Take this picture, this experience of being empty-handed into the new normal.  This is the foundation stone of all the love and care we’ve each discovered in our families, in our friends and neighbours, in the NHS and in our whole society.  Our self-sufficiency and sense of being in charge have been shaken.  We have been awakened to discovering that if we come with empty hands to God he will fill them.  We “labour” and feel “overburdened” because we think we have to do it all on our own.  We find “rest” and “our burdens are lightened” when we open our hands to God and ask him to fill them. 

Fr Gerry, July 4th 2020.    (14)


All the pundits are pronouncing on the new normal.  Will life be really any different?  Will we just go back to our old ways?  Have we learnt anything during the past 3 months?  Do we want to take it forward into a different future?  BBC Radio has been running 3-minute interviews all week called “Rethink”.  They’ve interviewed some of the famous thinkers of our times.

On this feast of St Peter and St Paul, the feast of the beginnings of the Church, the feast of God’s promise to guide his people through history, I want to read to you Pope Francis’s 3-minute Rethink.  Sometimes I’m massively embarrassed by the history of the Papacy.  Other times I’m very proud.  At the moment we have Pope Francis.  People call him the world’s parish priest.  It’s really worth listening to him.
This is exactly what he said:-

“This crisis has affected everyone, rich and poor alike.  It has shone a spotlight on hypocrisy.  Too many politicians have spoken about facing up to the crisis, of the problem of hunger in the world, but still, they continue to manufacture weapons.  I was surprised to discover that some of the rubber bullets and tear gas used against the demonstrators in the US had been made in Europe.  This is the time to be converted from hypocrisy.  It is the time for integrity.  We need to practice what we preach; to be coherent in our beliefs.  Our words and our actions need to fit together.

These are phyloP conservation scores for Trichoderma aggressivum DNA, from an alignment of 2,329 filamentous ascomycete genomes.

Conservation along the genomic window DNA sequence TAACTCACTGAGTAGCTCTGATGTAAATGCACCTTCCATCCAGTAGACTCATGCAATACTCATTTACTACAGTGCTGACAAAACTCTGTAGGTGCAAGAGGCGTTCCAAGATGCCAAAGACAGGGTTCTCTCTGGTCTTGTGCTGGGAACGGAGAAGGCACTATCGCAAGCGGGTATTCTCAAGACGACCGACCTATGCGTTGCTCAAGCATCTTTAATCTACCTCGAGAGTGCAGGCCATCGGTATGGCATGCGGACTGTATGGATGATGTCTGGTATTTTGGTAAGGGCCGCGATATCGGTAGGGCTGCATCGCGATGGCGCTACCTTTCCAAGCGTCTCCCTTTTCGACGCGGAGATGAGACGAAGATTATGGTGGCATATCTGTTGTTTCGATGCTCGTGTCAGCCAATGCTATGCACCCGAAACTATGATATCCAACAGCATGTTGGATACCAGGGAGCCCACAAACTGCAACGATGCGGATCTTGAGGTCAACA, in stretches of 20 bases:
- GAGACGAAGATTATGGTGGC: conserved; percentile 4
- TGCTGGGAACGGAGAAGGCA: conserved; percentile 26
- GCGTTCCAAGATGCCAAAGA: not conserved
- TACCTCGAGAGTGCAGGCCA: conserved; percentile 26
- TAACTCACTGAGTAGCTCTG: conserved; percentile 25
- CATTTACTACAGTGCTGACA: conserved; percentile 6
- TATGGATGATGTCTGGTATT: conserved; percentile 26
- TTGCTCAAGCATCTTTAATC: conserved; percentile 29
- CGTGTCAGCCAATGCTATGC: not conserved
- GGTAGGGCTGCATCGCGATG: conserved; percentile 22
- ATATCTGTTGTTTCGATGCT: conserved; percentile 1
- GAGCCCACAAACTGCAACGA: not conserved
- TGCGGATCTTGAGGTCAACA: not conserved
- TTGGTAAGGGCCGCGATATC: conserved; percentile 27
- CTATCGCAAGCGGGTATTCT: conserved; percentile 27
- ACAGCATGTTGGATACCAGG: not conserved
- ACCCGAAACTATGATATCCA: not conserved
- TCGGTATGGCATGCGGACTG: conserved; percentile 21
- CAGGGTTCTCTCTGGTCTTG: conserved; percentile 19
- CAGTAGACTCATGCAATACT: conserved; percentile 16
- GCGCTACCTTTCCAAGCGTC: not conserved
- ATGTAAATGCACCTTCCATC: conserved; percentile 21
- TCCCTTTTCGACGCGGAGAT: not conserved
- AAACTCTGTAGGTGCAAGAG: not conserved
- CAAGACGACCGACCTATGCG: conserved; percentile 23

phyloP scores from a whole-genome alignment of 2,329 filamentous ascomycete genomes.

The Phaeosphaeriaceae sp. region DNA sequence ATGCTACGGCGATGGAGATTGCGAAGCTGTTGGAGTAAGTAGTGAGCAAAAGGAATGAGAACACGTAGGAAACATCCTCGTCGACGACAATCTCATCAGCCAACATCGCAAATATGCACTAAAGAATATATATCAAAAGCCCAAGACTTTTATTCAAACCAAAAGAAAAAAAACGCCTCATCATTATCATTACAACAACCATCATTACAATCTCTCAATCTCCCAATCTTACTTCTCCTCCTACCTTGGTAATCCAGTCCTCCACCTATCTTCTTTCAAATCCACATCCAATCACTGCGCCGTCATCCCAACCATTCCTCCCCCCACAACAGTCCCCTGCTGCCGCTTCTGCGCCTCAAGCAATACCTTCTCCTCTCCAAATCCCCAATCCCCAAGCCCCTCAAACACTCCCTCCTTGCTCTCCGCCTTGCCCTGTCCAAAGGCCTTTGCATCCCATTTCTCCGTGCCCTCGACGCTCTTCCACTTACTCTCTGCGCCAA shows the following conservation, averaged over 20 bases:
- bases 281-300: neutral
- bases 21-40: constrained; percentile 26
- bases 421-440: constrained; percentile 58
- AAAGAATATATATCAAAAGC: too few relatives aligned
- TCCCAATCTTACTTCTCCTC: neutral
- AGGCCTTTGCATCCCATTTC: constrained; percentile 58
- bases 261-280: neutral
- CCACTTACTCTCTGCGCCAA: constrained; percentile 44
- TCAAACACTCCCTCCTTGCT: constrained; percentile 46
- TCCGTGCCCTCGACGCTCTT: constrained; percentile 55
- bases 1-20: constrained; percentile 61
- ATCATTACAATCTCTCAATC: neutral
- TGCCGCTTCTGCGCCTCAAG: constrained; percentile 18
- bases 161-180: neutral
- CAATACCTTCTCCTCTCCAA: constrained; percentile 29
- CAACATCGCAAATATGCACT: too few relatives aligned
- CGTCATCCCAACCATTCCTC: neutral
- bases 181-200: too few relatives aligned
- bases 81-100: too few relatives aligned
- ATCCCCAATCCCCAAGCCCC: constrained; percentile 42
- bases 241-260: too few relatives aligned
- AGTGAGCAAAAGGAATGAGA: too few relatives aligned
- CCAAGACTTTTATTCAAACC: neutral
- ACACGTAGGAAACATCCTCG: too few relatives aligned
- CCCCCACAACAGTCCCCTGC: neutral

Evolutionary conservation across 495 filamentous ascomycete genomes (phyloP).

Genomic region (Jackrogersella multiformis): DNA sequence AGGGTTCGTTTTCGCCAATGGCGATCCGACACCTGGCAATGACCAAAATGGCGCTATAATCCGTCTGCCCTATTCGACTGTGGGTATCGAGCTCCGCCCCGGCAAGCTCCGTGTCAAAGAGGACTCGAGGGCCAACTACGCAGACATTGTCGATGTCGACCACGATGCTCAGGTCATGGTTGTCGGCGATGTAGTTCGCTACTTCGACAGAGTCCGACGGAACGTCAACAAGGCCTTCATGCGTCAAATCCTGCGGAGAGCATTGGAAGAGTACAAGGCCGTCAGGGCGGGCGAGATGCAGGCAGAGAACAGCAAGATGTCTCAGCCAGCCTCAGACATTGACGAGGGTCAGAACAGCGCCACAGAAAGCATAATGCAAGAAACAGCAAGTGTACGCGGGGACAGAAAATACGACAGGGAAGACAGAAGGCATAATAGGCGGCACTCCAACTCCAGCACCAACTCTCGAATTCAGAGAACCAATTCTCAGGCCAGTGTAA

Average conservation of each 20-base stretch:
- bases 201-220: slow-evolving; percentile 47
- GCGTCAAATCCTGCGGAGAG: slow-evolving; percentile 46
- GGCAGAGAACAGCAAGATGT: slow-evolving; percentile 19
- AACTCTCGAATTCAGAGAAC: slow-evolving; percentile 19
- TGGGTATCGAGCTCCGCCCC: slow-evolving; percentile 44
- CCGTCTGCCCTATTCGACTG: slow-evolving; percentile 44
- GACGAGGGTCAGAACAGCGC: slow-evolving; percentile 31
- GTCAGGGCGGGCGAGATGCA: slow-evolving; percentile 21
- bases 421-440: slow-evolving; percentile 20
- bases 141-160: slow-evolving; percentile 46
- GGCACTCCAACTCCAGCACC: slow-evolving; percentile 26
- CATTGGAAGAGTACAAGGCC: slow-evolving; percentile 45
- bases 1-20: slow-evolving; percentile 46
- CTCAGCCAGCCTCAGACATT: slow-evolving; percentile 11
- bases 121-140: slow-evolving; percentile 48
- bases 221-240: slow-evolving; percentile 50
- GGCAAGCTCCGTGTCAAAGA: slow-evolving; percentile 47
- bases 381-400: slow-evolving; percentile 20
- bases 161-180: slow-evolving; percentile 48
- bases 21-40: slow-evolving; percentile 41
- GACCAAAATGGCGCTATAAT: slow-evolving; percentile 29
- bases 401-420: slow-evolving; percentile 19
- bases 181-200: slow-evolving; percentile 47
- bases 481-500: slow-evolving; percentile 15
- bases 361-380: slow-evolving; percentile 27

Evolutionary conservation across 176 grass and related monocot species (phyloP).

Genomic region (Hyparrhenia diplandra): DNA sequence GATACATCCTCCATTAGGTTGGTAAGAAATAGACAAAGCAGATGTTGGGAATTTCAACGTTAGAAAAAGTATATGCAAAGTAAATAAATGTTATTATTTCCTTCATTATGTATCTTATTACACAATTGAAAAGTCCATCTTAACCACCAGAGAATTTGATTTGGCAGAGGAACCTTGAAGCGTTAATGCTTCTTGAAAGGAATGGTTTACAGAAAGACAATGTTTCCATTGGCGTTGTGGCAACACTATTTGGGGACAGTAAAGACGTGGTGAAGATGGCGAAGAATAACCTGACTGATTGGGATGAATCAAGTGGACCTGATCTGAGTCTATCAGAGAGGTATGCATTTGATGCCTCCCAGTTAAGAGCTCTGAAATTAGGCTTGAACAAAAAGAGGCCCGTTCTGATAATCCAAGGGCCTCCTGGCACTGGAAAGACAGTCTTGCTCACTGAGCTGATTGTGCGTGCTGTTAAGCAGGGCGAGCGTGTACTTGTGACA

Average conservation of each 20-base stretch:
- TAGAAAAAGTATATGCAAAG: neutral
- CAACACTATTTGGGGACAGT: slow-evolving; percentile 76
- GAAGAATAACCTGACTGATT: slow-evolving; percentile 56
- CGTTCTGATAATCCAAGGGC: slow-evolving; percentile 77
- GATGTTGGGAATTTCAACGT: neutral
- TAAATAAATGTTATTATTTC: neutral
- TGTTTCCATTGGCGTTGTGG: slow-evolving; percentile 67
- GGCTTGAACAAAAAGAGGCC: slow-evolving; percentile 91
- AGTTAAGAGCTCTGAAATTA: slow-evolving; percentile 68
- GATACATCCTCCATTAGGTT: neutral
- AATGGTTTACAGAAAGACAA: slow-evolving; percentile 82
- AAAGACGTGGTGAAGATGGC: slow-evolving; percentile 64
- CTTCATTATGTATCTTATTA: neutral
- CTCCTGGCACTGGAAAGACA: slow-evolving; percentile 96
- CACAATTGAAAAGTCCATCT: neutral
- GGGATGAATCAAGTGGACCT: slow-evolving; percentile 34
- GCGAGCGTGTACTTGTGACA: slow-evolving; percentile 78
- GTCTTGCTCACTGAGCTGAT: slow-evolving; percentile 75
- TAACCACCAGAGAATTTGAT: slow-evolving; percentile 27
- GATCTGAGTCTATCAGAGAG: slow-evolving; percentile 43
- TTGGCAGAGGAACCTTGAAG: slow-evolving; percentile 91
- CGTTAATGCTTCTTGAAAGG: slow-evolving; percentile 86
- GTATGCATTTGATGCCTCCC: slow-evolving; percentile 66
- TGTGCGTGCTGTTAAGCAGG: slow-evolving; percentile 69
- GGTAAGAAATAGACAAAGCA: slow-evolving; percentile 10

Every crisis contains both danger and opportunity.  Today I believe we have to slow down our rate of production and consumption (Laudato Si, 191)  We have to learn to appreciate and understand the natural world as holy.  We need to reconnect with our real surroundings – human, animal and mineral.  This is a chance for conversion. This is the time to take the decisive step, to move from using and misusing nature to appreciating it.  We have forgotten the gift of nature – its holiness – we have to get it back now.

This is also the moment to see the poor.  Jesus says we will have the poor with us always and it’s true.  But the poor are hidden because poverty is shy.  We don’t see them because poverty only whispers.  St Teresa of Calcutta saw them and set out on a journey of conversion.  To “see” the poor means to restore their humanity.  They are not things, not throwaway objects; they are people.  We can’t settle for a welfare policy like one for animal rescue.  It’s not an optional extra!  We are in danger of treating the poor like abandoned dogs and cats.  Many of them live on drugs and alcohol.  We need to see them and remind them of the love their mother once had for them. 

Who will do this? I’m thinking of the saints who live next door to each of us.  They are the heroes of this crisis.  Doctors, Nurses, Volunteers, Shop Workers, Carers, Bus and Lorry Drivers, all performing their duty so that society can keep functioning.  They are all serving us.  We must become aware of this miracle of the next door saints.  If we follow in their tracks, the miracle will end well, for the good of all.  God doesn’t leave things half done, we are the ones who do that.
So finish the miracle you have half begun.  Let’s not let it slip from us now.  Let’s move ahead”.

Isn’t it inspiring to hear these very challenging words spoken to us by the successor of Peter today? 

Fr Gerry, June 27th 2020.    


Did you see that wonderful photo in the media last week?  It was of the Black Lives Matter Protester called Patrick Hutchinson.  Patrick is a personal trainer living in London and was involved in the demonstrations last week.  He looks seriously fit and big.  The two rival groups clashed and some protestors were injured, lying on the road.  Patrick, who is black, saw his rival who was white at risk and scooped him up, slung him over his back and took him to safety.  Patrick said “It’s not white versus black.  It’s everyone against the racists.”  

A modern-day example of the Good Samaritan story in action? 

I’ve also been inspired this week by the actions of two footballers.  A United player and a City idol.  They both earn shed loads of money.  But they both stuck their necks out and went very public about their own upbringing and vulnerabilities.  I suppose Marcus Rashford, the United player, got more headlines.  He plays No 10 for United and made No 10 Downing Street change their policy on free meals for children during the summer holidays.  What especially caught me about Rashford was him telling his personal story about growing up poor in a one-parent family in Manchester.  He’s 22, his mum had 5 children and they qualified for free school meals.  This is often seen as an embarrassing admission but Rashford went public about it and when No 10 said “no” he tweeted “The game’s not over yet!”  Gutsy.  A wealthy footballer sticking up for the poor when he didn’t have to.  He knew “every hair on his head had been counted” and wanted poor children to know that too.